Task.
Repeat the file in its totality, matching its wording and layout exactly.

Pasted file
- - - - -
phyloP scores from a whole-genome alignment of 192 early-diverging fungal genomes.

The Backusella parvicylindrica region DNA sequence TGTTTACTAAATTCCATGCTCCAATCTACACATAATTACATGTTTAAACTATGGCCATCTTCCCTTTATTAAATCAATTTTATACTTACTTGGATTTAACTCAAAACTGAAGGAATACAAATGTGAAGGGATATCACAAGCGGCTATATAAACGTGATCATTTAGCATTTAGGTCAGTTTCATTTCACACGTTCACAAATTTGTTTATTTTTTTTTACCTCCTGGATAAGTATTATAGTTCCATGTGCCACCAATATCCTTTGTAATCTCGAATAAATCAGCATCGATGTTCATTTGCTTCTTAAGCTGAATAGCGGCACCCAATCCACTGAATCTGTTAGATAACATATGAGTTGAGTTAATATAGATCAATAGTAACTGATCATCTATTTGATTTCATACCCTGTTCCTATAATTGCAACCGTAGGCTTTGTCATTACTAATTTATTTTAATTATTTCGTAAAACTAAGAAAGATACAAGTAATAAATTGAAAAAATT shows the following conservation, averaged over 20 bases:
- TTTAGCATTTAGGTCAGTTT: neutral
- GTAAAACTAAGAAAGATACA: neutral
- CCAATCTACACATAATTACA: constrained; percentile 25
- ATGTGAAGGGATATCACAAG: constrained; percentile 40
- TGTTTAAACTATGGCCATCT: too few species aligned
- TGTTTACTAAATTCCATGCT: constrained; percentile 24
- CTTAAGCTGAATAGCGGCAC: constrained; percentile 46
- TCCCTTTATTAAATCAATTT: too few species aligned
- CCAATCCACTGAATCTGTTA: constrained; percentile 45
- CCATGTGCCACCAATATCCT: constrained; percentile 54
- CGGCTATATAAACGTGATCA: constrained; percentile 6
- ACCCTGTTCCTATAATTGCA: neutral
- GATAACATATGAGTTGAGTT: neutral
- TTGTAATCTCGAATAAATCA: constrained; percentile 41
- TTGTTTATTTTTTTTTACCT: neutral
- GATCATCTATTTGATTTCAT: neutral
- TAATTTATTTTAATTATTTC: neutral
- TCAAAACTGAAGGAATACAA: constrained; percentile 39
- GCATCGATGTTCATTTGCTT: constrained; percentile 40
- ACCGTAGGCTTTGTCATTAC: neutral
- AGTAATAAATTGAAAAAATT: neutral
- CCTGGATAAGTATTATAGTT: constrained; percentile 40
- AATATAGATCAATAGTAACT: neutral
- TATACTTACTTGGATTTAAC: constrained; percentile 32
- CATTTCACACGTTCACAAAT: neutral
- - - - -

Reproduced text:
phyloP scores from a whole-genome alignment of 192 early-diverging fungal genomes.

The Backusella parvicylindrica region DNA sequence TGTTTACTAAATTCCATGCTCCAATCTACACATAATTACATGTTTAAACTATGGCCATCTTCCCTTTATTAAATCAATTTTATACTTACTTGGATTTAACTCAAAACTGAAGGAATACAAATGTGAAGGGATATCACAAGCGGCTATATAAACGTGATCATTTAGCATTTAGGTCAGTTTCATTTCACACGTTCACAAATTTGTTTATTTTTTTTTACCTCCTGGATAAGTATTATAGTTCCATGTGCCACCAATATCCTTTGTAATCTCGAATAAATCAGCATCGATGTTCATTTGCTTCTTAAGCTGAATAGCGGCACCCAATCCACTGAATCTGTTAGATAACATATGAGTTGAGTTAATATAGATCAATAGTAACTGATCATCTATTTGATTTCATACCCTGTTCCTATAATTGCAACCGTAGGCTTTGTCATTACTAATTTATTTTAATTATTTCGTAAAACTAAGAAAGATACAAGTAATAAATTGAAAAAATT shows the following conservation, averaged over 20 bases:
- TTTAGCATTTAGGTCAGTTT: neutral
- GTAAAACTAAGAAAGATACA: neutral
- CCAATCTACACATAATTACA: constrained; percentile 25
- ATGTGAAGGGATATCACAAG: constrained; percentile 40
- TGTTTAAACTATGGCCATCT: too few species aligned
- TGTTTACTAAATTCCATGCT: constrained; percentile 24
- CTTAAGCTGAATAGCGGCAC: constrained; percentile 46
- TCCCTTTATTAAATCAATTT: too few species aligned
- CCAATCCACTGAATCTGTTA: constrained; percentile 45
- CCATGTGCCACCAATATCCT: constrained; percentile 54
- CGGCTATATAAACGTGATCA: constrained; percentile 6
- ACCCTGTTCCTATAATTGCA: neutral
- GATAACATATGAGTTGAGTT: neutral
- TTGTAATCTCGAATAAATCA: constrained; percentile 41
- TTGTTTATTTTTTTTTACCT: neutral
- GATCATCTATTTGATTTCAT: neutral
- TAATTTATTTTAATTATTTC: neutral
- TCAAAACTGAAGGAATACAA: constrained; percentile 39
- GCATCGATGTTCATTTGCTT: constrained; percentile 40
- ACCGTAGGCTTTGTCATTAC: neutral
- AGTAATAAATTGAAAAAATT: neutral
- CCTGGATAAGTATTATAGTT: constrained; percentile 40
- AATATAGATCAATAGTAACT: neutral
- TATACTTACTTGGATTTAAC: constrained; percentile 32
- CATTTCACACGTTCACAAAT: neutral